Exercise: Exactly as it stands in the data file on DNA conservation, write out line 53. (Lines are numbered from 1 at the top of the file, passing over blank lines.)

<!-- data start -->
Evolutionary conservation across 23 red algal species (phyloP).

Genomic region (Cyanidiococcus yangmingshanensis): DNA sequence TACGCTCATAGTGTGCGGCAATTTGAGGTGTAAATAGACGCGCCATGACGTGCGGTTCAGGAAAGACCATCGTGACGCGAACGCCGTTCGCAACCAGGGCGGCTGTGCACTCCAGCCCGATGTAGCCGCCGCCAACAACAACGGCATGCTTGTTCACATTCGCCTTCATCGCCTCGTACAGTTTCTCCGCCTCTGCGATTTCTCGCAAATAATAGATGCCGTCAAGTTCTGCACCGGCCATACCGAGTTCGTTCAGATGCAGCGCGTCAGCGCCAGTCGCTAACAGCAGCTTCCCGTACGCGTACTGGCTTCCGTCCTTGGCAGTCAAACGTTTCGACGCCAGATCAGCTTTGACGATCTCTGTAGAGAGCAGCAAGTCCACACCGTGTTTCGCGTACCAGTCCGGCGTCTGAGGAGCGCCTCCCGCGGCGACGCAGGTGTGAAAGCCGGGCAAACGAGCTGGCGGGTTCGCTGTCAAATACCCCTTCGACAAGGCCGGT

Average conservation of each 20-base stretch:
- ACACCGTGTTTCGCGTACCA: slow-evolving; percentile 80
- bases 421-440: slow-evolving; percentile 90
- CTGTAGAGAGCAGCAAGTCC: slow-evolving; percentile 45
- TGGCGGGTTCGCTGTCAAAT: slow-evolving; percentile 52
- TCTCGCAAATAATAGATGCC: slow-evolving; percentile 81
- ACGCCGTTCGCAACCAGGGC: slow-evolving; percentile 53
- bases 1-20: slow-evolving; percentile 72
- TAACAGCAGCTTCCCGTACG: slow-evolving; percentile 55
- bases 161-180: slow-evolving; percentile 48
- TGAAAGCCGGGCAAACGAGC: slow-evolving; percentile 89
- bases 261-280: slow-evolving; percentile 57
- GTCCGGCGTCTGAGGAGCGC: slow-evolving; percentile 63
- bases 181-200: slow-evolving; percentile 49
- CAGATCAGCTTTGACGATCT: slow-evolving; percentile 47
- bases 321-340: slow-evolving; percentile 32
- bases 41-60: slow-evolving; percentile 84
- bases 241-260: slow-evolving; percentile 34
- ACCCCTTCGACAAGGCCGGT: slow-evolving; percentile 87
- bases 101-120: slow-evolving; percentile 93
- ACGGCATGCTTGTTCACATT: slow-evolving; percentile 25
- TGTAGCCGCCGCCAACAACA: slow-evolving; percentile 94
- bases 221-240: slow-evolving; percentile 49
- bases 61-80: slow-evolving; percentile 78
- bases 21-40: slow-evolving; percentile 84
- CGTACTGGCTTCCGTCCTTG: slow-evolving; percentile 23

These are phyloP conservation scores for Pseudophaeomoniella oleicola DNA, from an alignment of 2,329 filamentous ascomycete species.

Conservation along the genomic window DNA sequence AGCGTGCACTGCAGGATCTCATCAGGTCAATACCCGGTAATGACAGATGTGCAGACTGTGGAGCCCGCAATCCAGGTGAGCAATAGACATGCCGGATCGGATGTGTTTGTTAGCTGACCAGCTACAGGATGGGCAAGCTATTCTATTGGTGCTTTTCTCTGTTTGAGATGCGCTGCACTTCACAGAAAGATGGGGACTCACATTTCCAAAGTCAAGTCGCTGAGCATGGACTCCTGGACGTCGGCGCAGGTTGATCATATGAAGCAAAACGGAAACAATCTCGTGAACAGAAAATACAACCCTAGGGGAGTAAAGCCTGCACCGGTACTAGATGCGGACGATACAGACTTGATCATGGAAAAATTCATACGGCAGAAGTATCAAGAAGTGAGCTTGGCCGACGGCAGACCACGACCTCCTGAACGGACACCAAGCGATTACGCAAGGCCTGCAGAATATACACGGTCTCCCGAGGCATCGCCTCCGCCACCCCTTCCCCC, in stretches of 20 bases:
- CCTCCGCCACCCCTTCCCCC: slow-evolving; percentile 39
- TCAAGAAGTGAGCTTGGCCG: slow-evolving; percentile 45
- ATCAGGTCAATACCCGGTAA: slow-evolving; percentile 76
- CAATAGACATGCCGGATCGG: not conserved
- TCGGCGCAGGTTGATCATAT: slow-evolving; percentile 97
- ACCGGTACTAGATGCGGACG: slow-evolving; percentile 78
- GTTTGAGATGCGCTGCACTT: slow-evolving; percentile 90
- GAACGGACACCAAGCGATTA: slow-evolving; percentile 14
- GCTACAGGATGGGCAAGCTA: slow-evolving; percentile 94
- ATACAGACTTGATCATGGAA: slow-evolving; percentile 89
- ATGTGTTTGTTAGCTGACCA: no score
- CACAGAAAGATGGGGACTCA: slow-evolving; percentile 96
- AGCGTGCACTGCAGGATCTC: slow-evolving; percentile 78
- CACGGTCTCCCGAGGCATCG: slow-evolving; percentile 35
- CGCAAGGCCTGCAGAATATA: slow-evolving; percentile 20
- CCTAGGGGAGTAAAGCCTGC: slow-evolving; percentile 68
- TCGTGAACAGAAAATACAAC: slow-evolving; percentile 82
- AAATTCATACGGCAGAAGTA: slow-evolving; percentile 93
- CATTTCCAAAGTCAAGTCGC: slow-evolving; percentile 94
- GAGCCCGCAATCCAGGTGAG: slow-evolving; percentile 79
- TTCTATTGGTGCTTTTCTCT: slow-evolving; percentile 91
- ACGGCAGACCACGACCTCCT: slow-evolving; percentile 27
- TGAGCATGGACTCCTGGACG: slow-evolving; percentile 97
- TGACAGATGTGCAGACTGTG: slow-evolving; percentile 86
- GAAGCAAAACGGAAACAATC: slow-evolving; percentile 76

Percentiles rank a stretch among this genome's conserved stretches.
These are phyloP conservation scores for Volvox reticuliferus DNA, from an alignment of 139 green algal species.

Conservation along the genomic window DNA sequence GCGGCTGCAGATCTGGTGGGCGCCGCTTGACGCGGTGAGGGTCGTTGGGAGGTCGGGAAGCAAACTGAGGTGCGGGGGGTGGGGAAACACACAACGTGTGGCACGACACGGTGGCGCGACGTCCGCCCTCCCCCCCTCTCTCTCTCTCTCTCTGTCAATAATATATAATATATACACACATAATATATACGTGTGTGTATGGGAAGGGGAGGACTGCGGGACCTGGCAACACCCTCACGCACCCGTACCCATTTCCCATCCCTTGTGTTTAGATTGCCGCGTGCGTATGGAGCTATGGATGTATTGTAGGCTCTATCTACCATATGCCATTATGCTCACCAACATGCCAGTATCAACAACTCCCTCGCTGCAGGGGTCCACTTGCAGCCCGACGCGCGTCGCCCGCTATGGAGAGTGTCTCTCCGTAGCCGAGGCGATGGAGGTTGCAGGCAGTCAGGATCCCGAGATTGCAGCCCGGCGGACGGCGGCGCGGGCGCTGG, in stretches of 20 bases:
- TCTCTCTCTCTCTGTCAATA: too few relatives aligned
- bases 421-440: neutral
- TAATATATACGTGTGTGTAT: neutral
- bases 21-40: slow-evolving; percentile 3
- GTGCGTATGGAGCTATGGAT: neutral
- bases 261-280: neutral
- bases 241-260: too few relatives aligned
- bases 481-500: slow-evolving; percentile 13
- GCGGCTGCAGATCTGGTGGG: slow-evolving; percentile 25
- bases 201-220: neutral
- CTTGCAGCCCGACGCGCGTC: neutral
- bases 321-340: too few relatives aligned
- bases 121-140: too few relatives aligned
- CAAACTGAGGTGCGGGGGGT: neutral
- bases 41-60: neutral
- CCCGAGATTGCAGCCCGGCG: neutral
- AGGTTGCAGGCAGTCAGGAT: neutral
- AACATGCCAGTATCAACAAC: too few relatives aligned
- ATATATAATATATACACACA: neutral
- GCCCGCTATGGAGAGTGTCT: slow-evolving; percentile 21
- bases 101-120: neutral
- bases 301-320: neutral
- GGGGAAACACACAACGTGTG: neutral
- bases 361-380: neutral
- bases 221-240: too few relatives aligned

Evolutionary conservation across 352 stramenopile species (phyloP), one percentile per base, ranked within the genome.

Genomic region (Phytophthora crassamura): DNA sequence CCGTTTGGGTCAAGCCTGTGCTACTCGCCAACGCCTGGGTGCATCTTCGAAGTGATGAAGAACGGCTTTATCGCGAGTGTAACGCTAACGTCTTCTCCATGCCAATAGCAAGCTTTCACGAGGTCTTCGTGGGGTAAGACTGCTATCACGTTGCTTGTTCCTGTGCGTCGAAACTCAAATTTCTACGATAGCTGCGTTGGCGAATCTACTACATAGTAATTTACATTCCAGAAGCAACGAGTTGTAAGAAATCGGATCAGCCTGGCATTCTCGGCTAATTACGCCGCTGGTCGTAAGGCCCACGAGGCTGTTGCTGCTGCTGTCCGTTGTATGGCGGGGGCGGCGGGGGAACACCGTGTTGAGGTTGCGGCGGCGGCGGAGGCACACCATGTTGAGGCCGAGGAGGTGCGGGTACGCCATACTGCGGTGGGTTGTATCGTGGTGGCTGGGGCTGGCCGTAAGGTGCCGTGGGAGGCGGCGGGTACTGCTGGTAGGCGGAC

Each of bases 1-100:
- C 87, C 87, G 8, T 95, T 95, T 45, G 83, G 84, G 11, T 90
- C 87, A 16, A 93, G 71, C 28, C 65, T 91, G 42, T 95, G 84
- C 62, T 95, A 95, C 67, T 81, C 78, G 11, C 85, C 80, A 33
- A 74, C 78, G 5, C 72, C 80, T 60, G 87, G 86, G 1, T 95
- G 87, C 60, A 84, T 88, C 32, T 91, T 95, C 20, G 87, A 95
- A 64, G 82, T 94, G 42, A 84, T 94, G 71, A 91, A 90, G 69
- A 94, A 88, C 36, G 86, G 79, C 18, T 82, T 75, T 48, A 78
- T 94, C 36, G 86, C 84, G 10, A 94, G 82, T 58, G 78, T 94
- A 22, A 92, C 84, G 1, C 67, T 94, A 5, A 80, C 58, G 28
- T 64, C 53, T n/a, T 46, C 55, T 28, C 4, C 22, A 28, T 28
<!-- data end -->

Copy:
- TGAGCATGGACTCCTGGACG: slow-evolving; percentile 97